Monday, December 26, 2011

Some things to think about on Christmas Day | MIKE JACOBS COLUMN

Courtesy of the Evansville Courier Press, December 25, 2011

With the holidays upon us, it's important to remember what's really important and matters the most.

That reflection can happen at home with family and within your own religious faith, but also within your team, too. Whether you are a member of a team or that team's coach, don't forget why you have signed up for that role in the first place.

-- Sacrifice versus investment: We had the opportunity to bring in sports performance consultant Rob Kehoe to work with our University of Evansville soccer team a couple of winters ago, and he talked to our players about their purpose and perspective for being a part of our program. He discussed how many athletes talk about sacrificing their own efforts, time and energies for the good of their team.

To sacrifice is to give something up, and as a part of a team, a member should look at it less as "giving something up," and more as an investment — having the approach that "I'm putting something in, with the intention of getting something back."

Whether it be getting to learn lessons that transcend sport, being able to represent your school or town, spending quality time with your friends, or just being able to get healthier or fitter, appreciate and be humble about the fact that we get twice as much out of being a part of a team than we put in ourselves.

-- Homework versus a game: Whether it be in school throughout the day or muddling through a tough day at work, attending a practice should never be a chore like homework.

Anytime I get down or overwhelmed about a practice or game that didn't go my way, I try to envision what it was like when I was playing games as a kid with my own friends and teammates. The sheer enjoyment of getting to play sports with friends was always fun, and it keeps things in perspective, that no matter how tough work gets, we understand why we do it in the first place. Any point where being a part of a team seems to feel more like a chore than fun is the time to step back and assess why you're doing it in the first place.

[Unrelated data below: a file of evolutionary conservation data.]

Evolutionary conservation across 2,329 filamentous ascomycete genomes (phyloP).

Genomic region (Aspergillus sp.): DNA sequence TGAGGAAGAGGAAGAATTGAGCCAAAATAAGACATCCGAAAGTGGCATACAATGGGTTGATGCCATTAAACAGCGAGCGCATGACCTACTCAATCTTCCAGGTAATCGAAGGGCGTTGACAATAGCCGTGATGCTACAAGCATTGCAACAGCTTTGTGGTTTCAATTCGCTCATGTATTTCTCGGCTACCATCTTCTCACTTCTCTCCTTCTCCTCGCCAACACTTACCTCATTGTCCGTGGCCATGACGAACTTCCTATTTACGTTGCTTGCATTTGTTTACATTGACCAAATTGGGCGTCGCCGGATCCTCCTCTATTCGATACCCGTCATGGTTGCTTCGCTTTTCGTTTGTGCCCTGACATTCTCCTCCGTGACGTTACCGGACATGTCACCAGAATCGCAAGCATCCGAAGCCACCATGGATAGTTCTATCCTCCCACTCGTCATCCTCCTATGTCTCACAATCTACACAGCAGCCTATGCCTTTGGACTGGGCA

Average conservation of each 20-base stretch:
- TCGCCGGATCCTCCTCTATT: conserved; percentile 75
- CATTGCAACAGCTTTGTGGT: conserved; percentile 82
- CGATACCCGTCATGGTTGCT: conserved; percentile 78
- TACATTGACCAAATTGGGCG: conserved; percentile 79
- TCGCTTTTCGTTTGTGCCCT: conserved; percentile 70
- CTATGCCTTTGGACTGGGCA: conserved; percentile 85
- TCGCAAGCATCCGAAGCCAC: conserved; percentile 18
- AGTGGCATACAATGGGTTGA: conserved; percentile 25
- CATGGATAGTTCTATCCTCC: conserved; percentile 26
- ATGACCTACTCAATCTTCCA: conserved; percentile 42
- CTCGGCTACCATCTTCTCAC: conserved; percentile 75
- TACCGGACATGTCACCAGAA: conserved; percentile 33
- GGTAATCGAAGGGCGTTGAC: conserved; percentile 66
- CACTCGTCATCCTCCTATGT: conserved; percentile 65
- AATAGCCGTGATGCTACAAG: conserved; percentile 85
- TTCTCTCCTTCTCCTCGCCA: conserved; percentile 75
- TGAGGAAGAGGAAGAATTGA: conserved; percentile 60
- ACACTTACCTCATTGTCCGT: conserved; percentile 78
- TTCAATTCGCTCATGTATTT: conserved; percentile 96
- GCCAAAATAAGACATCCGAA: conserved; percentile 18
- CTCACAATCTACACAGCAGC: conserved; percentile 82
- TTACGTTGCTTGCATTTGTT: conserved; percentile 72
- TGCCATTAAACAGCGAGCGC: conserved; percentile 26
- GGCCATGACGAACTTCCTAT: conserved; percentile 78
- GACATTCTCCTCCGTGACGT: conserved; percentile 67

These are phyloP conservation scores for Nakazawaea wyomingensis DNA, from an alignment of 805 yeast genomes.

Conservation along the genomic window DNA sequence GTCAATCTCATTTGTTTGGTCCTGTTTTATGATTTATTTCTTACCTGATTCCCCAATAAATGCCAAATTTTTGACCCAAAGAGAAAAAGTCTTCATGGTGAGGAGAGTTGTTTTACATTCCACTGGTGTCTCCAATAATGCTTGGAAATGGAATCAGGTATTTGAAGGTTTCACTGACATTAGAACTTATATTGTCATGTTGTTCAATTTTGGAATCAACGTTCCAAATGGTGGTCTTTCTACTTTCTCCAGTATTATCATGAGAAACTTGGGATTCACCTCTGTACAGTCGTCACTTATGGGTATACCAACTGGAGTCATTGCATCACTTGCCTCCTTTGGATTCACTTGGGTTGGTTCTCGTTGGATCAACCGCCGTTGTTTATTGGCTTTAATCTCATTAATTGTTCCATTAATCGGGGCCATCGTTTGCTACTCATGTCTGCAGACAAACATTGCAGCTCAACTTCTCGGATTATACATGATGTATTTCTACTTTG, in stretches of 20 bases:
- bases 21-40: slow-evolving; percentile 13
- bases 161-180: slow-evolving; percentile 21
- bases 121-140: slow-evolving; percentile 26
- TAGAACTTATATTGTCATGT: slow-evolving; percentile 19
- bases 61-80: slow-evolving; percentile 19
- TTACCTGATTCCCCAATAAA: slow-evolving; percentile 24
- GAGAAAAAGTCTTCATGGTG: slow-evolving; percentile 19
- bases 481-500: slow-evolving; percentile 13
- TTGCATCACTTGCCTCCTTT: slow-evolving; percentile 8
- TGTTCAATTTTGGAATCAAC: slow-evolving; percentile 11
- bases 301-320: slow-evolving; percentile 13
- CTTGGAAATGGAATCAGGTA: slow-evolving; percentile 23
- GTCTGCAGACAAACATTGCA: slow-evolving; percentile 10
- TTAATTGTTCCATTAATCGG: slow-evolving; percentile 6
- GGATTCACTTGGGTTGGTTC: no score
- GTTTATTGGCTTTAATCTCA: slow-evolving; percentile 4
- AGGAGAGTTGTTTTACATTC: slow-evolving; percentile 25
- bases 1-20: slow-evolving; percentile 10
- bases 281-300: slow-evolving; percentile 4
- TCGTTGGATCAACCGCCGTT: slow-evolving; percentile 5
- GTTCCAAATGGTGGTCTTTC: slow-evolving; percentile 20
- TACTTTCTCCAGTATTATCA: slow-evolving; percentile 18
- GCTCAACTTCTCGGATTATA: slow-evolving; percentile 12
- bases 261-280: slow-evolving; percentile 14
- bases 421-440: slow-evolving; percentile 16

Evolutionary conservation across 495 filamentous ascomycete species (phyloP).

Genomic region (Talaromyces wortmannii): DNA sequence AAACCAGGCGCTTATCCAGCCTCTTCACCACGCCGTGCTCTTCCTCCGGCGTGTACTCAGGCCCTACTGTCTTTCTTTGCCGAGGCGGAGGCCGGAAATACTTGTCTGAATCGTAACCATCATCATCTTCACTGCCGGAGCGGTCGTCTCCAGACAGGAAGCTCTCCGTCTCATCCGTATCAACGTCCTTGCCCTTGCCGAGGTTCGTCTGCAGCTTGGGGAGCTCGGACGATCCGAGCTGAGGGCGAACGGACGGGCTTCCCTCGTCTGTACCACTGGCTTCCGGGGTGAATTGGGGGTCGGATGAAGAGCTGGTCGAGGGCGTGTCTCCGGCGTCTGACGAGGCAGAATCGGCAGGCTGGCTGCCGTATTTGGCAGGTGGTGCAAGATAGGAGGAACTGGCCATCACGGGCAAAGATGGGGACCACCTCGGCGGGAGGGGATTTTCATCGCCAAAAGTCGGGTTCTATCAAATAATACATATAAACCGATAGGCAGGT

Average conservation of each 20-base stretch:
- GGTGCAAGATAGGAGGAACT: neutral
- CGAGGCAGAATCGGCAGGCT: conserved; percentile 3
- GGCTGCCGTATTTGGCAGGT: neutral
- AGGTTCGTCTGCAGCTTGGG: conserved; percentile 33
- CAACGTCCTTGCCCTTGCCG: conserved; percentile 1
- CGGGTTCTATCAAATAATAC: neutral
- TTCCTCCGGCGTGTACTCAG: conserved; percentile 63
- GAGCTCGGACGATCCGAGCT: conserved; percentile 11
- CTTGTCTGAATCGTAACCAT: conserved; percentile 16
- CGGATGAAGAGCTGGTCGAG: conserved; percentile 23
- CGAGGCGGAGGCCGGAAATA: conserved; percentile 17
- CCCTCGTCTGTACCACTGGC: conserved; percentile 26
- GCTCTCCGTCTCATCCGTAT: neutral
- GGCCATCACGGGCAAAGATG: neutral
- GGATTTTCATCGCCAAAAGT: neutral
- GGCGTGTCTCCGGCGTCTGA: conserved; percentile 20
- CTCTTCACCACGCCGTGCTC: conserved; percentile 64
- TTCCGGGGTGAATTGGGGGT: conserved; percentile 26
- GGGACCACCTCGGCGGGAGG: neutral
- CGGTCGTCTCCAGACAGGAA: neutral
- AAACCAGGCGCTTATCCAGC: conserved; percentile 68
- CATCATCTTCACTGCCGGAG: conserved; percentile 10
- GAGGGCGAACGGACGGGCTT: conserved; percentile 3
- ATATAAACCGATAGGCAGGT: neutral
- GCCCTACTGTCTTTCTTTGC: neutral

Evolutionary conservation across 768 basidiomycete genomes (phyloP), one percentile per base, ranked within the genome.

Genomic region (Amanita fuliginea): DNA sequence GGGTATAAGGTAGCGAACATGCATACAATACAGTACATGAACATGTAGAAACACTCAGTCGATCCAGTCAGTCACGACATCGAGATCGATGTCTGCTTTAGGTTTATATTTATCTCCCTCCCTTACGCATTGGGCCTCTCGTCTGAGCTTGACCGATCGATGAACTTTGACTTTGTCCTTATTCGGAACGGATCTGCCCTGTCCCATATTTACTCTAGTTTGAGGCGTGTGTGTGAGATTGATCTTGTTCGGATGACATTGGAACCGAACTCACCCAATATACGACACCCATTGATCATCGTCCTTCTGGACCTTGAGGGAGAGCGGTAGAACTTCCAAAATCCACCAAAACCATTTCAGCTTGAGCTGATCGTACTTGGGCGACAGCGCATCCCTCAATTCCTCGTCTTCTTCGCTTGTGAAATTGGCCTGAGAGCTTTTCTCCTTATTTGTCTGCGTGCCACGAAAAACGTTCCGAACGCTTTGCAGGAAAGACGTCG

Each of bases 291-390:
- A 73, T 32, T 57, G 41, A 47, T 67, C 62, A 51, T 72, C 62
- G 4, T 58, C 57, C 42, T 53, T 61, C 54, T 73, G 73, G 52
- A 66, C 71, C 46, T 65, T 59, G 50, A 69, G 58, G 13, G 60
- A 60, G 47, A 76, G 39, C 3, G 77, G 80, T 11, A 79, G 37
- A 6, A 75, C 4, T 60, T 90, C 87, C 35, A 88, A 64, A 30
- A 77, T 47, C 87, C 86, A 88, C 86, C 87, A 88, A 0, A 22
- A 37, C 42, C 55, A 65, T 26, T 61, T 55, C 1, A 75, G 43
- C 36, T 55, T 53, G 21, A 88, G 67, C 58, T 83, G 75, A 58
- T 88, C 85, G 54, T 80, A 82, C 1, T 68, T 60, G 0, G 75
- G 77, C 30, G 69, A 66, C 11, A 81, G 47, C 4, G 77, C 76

-- Burden versus opportunity: When adversity does strike, I often think back to a great talk that local doctor Mark Logan had given to our Aces team years ago.

He said that dealing with tough times can be looked at as a terrible burden or as a tremendous opportunity to challenge yourself to show resolve in the face of adversity. Lou Holtz once said, "Life is 10 percent what happens to you and 90 percent how you respond to it."

Rather than whine and complain when things don't go your way, look at it as a challenge of your own mental strength and commitment.

-- Positive role models show resolve: Growing up in New York it was easy to look at professional athletes with critical eyes. After all, a relentless media every day identified warts just as easily as they highlighted success. As critical as the New York media and sports fans are, they are also quick to identify those who are able to stand up to challenges and adversity.

Icons like Don Mattingly and Patrick Ewing achieved legendary status in New York because they not only found success on the playing field, but primarily because they were able to bounce back and demonstrate their toughness at times when their team might not have been the most successful. Fans associate with those who are able to rise in the face of adversity. As often as "Rocky" will be on television during the holidays, appreciate the fact that we root for him not because he gets knocked down, but because he always gets back up.

The holidays make me reflect upon all of the reasons why I wanted to get involved in sports years ago. My father was a basketball coach, and he really seemed to appreciate helping one of his players find personal success even more than he did his team winning games or championships.

Whether as a coach or a teammate, I hope that we can all reflect during this holiday season on how important it is to be a part of a group in the first place — appreciating those who make us better and assist us as teammates.

The more appreciative and helpful we are of those around us, the more success we'll all have at the end of the day.

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